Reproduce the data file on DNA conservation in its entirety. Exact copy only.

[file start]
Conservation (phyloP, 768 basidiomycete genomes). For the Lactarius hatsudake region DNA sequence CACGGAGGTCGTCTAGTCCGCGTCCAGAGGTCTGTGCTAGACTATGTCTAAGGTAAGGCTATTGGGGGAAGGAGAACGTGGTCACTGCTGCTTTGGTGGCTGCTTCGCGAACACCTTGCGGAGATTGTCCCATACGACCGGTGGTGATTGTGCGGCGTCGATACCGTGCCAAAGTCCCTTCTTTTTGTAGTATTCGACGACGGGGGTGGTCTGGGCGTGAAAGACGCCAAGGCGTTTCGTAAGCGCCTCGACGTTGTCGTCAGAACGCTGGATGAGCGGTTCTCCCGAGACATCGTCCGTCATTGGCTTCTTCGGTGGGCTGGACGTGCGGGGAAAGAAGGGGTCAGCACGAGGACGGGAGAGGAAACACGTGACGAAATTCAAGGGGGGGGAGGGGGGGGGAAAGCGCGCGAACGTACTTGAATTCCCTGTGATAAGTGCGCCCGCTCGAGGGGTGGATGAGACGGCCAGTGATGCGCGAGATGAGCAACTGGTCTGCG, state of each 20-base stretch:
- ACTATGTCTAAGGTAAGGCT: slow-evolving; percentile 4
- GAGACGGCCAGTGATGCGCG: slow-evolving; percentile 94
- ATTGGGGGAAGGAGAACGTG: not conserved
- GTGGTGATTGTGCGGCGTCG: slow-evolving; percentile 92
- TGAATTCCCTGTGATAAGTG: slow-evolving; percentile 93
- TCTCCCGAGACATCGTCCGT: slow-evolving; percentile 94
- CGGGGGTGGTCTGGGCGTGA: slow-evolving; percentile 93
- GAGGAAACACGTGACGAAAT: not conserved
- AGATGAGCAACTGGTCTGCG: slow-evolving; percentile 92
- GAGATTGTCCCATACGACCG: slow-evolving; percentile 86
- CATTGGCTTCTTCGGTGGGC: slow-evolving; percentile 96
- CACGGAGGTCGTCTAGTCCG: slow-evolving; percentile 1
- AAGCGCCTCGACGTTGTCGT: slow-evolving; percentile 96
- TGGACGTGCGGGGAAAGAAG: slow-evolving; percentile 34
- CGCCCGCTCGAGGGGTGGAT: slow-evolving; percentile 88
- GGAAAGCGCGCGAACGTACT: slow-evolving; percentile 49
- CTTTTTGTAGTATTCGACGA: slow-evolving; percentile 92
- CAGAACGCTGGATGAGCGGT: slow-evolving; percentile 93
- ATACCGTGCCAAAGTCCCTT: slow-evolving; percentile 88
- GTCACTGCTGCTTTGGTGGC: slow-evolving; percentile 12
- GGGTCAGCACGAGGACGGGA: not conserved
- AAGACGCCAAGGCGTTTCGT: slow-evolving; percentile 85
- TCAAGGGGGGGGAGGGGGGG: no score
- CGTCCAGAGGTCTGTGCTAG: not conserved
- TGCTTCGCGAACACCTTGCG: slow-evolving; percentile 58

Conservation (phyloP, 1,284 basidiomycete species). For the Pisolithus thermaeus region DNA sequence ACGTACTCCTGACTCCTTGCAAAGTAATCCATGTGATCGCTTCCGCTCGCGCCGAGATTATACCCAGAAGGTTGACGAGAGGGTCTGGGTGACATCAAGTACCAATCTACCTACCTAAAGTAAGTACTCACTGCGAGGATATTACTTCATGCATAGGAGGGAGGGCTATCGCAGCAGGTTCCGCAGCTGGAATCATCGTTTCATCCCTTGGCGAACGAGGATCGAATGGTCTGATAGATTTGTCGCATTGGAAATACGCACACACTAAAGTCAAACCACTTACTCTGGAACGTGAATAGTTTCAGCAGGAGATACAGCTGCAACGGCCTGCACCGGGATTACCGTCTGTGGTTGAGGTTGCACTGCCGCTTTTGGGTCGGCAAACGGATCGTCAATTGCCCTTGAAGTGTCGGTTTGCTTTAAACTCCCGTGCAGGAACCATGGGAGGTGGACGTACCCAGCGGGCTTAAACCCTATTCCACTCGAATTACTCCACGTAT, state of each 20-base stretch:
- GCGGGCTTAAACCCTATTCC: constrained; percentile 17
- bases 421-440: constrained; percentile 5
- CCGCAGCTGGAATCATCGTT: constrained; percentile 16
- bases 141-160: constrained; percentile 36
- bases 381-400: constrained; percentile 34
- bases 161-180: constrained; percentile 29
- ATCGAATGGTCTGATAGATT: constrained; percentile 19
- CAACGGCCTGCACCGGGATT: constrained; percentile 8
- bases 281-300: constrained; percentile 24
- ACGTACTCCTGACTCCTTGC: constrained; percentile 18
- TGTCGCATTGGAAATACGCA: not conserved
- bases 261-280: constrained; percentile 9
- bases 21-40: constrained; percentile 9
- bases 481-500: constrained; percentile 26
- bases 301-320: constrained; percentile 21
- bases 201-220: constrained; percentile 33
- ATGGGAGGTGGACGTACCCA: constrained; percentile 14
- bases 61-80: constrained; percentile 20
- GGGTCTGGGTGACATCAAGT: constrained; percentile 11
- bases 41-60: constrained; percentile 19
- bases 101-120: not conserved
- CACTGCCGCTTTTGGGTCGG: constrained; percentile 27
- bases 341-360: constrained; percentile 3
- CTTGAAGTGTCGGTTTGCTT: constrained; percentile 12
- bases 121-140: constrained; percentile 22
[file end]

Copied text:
Conservation (phyloP, 768 basidiomycete genomes). For the Lactarius hatsudake region DNA sequence CACGGAGGTCGTCTAGTCCGCGTCCAGAGGTCTGTGCTAGACTATGTCTAAGGTAAGGCTATTGGGGGAAGGAGAACGTGGTCACTGCTGCTTTGGTGGCTGCTTCGCGAACACCTTGCGGAGATTGTCCCATACGACCGGTGGTGATTGTGCGGCGTCGATACCGTGCCAAAGTCCCTTCTTTTTGTAGTATTCGACGACGGGGGTGGTCTGGGCGTGAAAGACGCCAAGGCGTTTCGTAAGCGCCTCGACGTTGTCGTCAGAACGCTGGATGAGCGGTTCTCCCGAGACATCGTCCGTCATTGGCTTCTTCGGTGGGCTGGACGTGCGGGGAAAGAAGGGGTCAGCACGAGGACGGGAGAGGAAACACGTGACGAAATTCAAGGGGGGGGAGGGGGGGGGAAAGCGCGCGAACGTACTTGAATTCCCTGTGATAAGTGCGCCCGCTCGAGGGGTGGATGAGACGGCCAGTGATGCGCGAGATGAGCAACTGGTCTGCG, state of each 20-base stretch:
- ACTATGTCTAAGGTAAGGCT: slow-evolving; percentile 4
- GAGACGGCCAGTGATGCGCG: slow-evolving; percentile 94
- ATTGGGGGAAGGAGAACGTG: not conserved
- GTGGTGATTGTGCGGCGTCG: slow-evolving; percentile 92
- TGAATTCCCTGTGATAAGTG: slow-evolving; percentile 93
- TCTCCCGAGACATCGTCCGT: slow-evolving; percentile 94
- CGGGGGTGGTCTGGGCGTGA: slow-evolving; percentile 93
- GAGGAAACACGTGACGAAAT: not conserved
- AGATGAGCAACTGGTCTGCG: slow-evolving; percentile 92
- GAGATTGTCCCATACGACCG: slow-evolving; percentile 86
- CATTGGCTTCTTCGGTGGGC: slow-evolving; percentile 96
- CACGGAGGTCGTCTAGTCCG: slow-evolving; percentile 1
- AAGCGCCTCGACGTTGTCGT: slow-evolving; percentile 96
- TGGACGTGCGGGGAAAGAAG: slow-evolving; percentile 34
- CGCCCGCTCGAGGGGTGGAT: slow-evolving; percentile 88
- GGAAAGCGCGCGAACGTACT: slow-evolving; percentile 49
- CTTTTTGTAGTATTCGACGA: slow-evolving; percentile 92
- CAGAACGCTGGATGAGCGGT: slow-evolving; percentile 93
- ATACCGTGCCAAAGTCCCTT: slow-evolving; percentile 88
- GTCACTGCTGCTTTGGTGGC: slow-evolving; percentile 12
- GGGTCAGCACGAGGACGGGA: not conserved
- AAGACGCCAAGGCGTTTCGT: slow-evolving; percentile 85
- TCAAGGGGGGGGAGGGGGGG: no score
- CGTCCAGAGGTCTGTGCTAG: not conserved
- TGCTTCGCGAACACCTTGCG: slow-evolving; percentile 58

Conservation (phyloP, 1,284 basidiomycete species). For the Pisolithus thermaeus region DNA sequence ACGTACTCCTGACTCCTTGCAAAGTAATCCATGTGATCGCTTCCGCTCGCGCCGAGATTATACCCAGAAGGTTGACGAGAGGGTCTGGGTGACATCAAGTACCAATCTACCTACCTAAAGTAAGTACTCACTGCGAGGATATTACTTCATGCATAGGAGGGAGGGCTATCGCAGCAGGTTCCGCAGCTGGAATCATCGTTTCATCCCTTGGCGAACGAGGATCGAATGGTCTGATAGATTTGTCGCATTGGAAATACGCACACACTAAAGTCAAACCACTTACTCTGGAACGTGAATAGTTTCAGCAGGAGATACAGCTGCAACGGCCTGCACCGGGATTACCGTCTGTGGTTGAGGTTGCACTGCCGCTTTTGGGTCGGCAAACGGATCGTCAATTGCCCTTGAAGTGTCGGTTTGCTTTAAACTCCCGTGCAGGAACCATGGGAGGTGGACGTACCCAGCGGGCTTAAACCCTATTCCACTCGAATTACTCCACGTAT, state of each 20-base stretch:
- GCGGGCTTAAACCCTATTCC: constrained; percentile 17
- bases 421-440: constrained; percentile 5
- CCGCAGCTGGAATCATCGTT: constrained; percentile 16
- bases 141-160: constrained; percentile 36
- bases 381-400: constrained; percentile 34
- bases 161-180: constrained; percentile 29
- ATCGAATGGTCTGATAGATT: constrained; percentile 19
- CAACGGCCTGCACCGGGATT: constrained; percentile 8
- bases 281-300: constrained; percentile 24
- ACGTACTCCTGACTCCTTGC: constrained; percentile 18
- TGTCGCATTGGAAATACGCA: not conserved
- bases 261-280: constrained; percentile 9
- bases 21-40: constrained; percentile 9
- bases 481-500: constrained; percentile 26
- bases 301-320: constrained; percentile 21
- bases 201-220: constrained; percentile 33
- ATGGGAGGTGGACGTACCCA: constrained; percentile 14
- bases 61-80: constrained; percentile 20
- GGGTCTGGGTGACATCAAGT: constrained; percentile 11
- bases 41-60: constrained; percentile 19
- bases 101-120: not conserved
- CACTGCCGCTTTTGGGTCGG: constrained; percentile 27
- bases 341-360: constrained; percentile 3
- CTTGAAGTGTCGGTTTGCTT: constrained; percentile 12
- bases 121-140: constrained; percentile 22